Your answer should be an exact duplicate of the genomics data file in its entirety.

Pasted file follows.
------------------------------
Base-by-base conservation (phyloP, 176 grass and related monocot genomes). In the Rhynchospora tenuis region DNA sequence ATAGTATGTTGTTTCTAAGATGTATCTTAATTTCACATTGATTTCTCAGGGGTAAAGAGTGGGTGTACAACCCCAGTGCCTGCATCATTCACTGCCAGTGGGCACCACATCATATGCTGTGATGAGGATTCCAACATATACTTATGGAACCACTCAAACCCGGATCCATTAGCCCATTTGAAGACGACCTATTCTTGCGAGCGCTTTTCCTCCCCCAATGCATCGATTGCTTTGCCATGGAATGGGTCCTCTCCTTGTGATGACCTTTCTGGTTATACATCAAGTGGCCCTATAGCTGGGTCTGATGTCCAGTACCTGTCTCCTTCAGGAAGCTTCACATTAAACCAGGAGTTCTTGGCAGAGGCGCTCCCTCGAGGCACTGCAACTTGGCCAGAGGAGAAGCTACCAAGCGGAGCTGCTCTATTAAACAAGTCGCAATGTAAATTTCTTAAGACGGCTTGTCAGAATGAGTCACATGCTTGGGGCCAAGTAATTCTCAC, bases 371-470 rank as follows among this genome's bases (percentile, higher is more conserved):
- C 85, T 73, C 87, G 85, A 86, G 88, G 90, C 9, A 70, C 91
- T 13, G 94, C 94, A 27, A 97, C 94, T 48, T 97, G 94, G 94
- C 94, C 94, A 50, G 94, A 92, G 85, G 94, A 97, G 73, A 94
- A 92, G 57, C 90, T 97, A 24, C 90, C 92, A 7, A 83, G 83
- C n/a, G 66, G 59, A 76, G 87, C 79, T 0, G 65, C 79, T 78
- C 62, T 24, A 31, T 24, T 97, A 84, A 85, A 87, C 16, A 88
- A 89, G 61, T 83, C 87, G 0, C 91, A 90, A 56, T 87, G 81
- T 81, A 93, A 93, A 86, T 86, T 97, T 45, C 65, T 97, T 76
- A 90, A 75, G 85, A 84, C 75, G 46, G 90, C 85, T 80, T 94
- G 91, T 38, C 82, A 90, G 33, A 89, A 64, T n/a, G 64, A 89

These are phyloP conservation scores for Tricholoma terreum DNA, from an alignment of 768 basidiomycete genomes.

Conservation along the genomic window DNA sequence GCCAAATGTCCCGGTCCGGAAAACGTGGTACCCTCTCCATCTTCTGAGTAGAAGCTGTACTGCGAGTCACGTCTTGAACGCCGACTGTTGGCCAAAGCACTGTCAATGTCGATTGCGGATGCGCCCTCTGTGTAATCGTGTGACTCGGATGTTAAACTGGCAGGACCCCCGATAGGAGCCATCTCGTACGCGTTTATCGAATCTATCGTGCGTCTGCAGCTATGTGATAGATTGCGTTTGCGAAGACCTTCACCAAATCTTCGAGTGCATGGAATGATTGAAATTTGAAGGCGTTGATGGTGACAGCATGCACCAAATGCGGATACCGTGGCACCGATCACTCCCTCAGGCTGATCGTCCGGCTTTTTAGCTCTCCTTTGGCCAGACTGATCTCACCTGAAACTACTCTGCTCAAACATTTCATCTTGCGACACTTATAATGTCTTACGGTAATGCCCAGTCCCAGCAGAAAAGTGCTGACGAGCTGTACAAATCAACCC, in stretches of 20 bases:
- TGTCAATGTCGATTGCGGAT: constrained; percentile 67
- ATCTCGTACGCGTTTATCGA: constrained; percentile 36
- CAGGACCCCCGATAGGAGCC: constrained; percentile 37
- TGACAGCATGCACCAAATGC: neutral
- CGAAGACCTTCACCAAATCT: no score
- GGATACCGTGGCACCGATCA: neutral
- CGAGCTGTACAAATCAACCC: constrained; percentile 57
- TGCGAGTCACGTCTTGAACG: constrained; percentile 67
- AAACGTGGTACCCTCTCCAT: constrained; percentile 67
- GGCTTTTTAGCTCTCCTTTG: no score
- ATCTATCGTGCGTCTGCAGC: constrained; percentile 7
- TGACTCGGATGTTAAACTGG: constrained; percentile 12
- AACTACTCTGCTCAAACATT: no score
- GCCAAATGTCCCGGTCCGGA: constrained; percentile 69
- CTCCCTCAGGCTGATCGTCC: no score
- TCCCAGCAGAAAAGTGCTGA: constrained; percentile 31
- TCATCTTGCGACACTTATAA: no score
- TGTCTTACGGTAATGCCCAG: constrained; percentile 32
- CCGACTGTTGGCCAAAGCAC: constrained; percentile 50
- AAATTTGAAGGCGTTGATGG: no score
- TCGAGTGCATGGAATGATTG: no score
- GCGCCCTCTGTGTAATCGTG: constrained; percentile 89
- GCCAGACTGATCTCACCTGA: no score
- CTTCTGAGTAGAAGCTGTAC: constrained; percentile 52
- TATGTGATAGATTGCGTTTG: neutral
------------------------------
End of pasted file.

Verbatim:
Base-by-base conservation (phyloP, 176 grass and related monocot genomes). In the Rhynchospora tenuis region DNA sequence ATAGTATGTTGTTTCTAAGATGTATCTTAATTTCACATTGATTTCTCAGGGGTAAAGAGTGGGTGTACAACCCCAGTGCCTGCATCATTCACTGCCAGTGGGCACCACATCATATGCTGTGATGAGGATTCCAACATATACTTATGGAACCACTCAAACCCGGATCCATTAGCCCATTTGAAGACGACCTATTCTTGCGAGCGCTTTTCCTCCCCCAATGCATCGATTGCTTTGCCATGGAATGGGTCCTCTCCTTGTGATGACCTTTCTGGTTATACATCAAGTGGCCCTATAGCTGGGTCTGATGTCCAGTACCTGTCTCCTTCAGGAAGCTTCACATTAAACCAGGAGTTCTTGGCAGAGGCGCTCCCTCGAGGCACTGCAACTTGGCCAGAGGAGAAGCTACCAAGCGGAGCTGCTCTATTAAACAAGTCGCAATGTAAATTTCTTAAGACGGCTTGTCAGAATGAGTCACATGCTTGGGGCCAAGTAATTCTCAC, bases 371-470 rank as follows among this genome's bases (percentile, higher is more conserved):
- C 85, T 73, C 87, G 85, A 86, G 88, G 90, C 9, A 70, C 91
- T 13, G 94, C 94, A 27, A 97, C 94, T 48, T 97, G 94, G 94
- C 94, C 94, A 50, G 94, A 92, G 85, G 94, A 97, G 73, A 94
- A 92, G 57, C 90, T 97, A 24, C 90, C 92, A 7, A 83, G 83
- C n/a, G 66, G 59, A 76, G 87, C 79, T 0, G 65, C 79, T 78
- C 62, T 24, A 31, T 24, T 97, A 84, A 85, A 87, C 16, A 88
- A 89, G 61, T 83, C 87, G 0, C 91, A 90, A 56, T 87, G 81
- T 81, A 93, A 93, A 86, T 86, T 97, T 45, C 65, T 97, T 76
- A 90, A 75, G 85, A 84, C 75, G 46, G 90, C 85, T 80, T 94
- G 91, T 38, C 82, A 90, G 33, A 89, A 64, T n/a, G 64, A 89

These are phyloP conservation scores for Tricholoma terreum DNA, from an alignment of 768 basidiomycete genomes.

Conservation along the genomic window DNA sequence GCCAAATGTCCCGGTCCGGAAAACGTGGTACCCTCTCCATCTTCTGAGTAGAAGCTGTACTGCGAGTCACGTCTTGAACGCCGACTGTTGGCCAAAGCACTGTCAATGTCGATTGCGGATGCGCCCTCTGTGTAATCGTGTGACTCGGATGTTAAACTGGCAGGACCCCCGATAGGAGCCATCTCGTACGCGTTTATCGAATCTATCGTGCGTCTGCAGCTATGTGATAGATTGCGTTTGCGAAGACCTTCACCAAATCTTCGAGTGCATGGAATGATTGAAATTTGAAGGCGTTGATGGTGACAGCATGCACCAAATGCGGATACCGTGGCACCGATCACTCCCTCAGGCTGATCGTCCGGCTTTTTAGCTCTCCTTTGGCCAGACTGATCTCACCTGAAACTACTCTGCTCAAACATTTCATCTTGCGACACTTATAATGTCTTACGGTAATGCCCAGTCCCAGCAGAAAAGTGCTGACGAGCTGTACAAATCAACCC, in stretches of 20 bases:
- TGTCAATGTCGATTGCGGAT: constrained; percentile 67
- ATCTCGTACGCGTTTATCGA: constrained; percentile 36
- CAGGACCCCCGATAGGAGCC: constrained; percentile 37
- TGACAGCATGCACCAAATGC: neutral
- CGAAGACCTTCACCAAATCT: no score
- GGATACCGTGGCACCGATCA: neutral
- CGAGCTGTACAAATCAACCC: constrained; percentile 57
- TGCGAGTCACGTCTTGAACG: constrained; percentile 67
- AAACGTGGTACCCTCTCCAT: constrained; percentile 67
- GGCTTTTTAGCTCTCCTTTG: no score
- ATCTATCGTGCGTCTGCAGC: constrained; percentile 7
- TGACTCGGATGTTAAACTGG: constrained; percentile 12
- AACTACTCTGCTCAAACATT: no score
- GCCAAATGTCCCGGTCCGGA: constrained; percentile 69
- CTCCCTCAGGCTGATCGTCC: no score
- TCCCAGCAGAAAAGTGCTGA: constrained; percentile 31
- TCATCTTGCGACACTTATAA: no score
- TGTCTTACGGTAATGCCCAG: constrained; percentile 32
- CCGACTGTTGGCCAAAGCAC: constrained; percentile 50
- AAATTTGAAGGCGTTGATGG: no score
- TCGAGTGCATGGAATGATTG: no score
- GCGCCCTCTGTGTAATCGTG: constrained; percentile 89
- GCCAGACTGATCTCACCTGA: no score
- CTTCTGAGTAGAAGCTGTAC: constrained; percentile 52
- TATGTGATAGATTGCGTTTG: neutral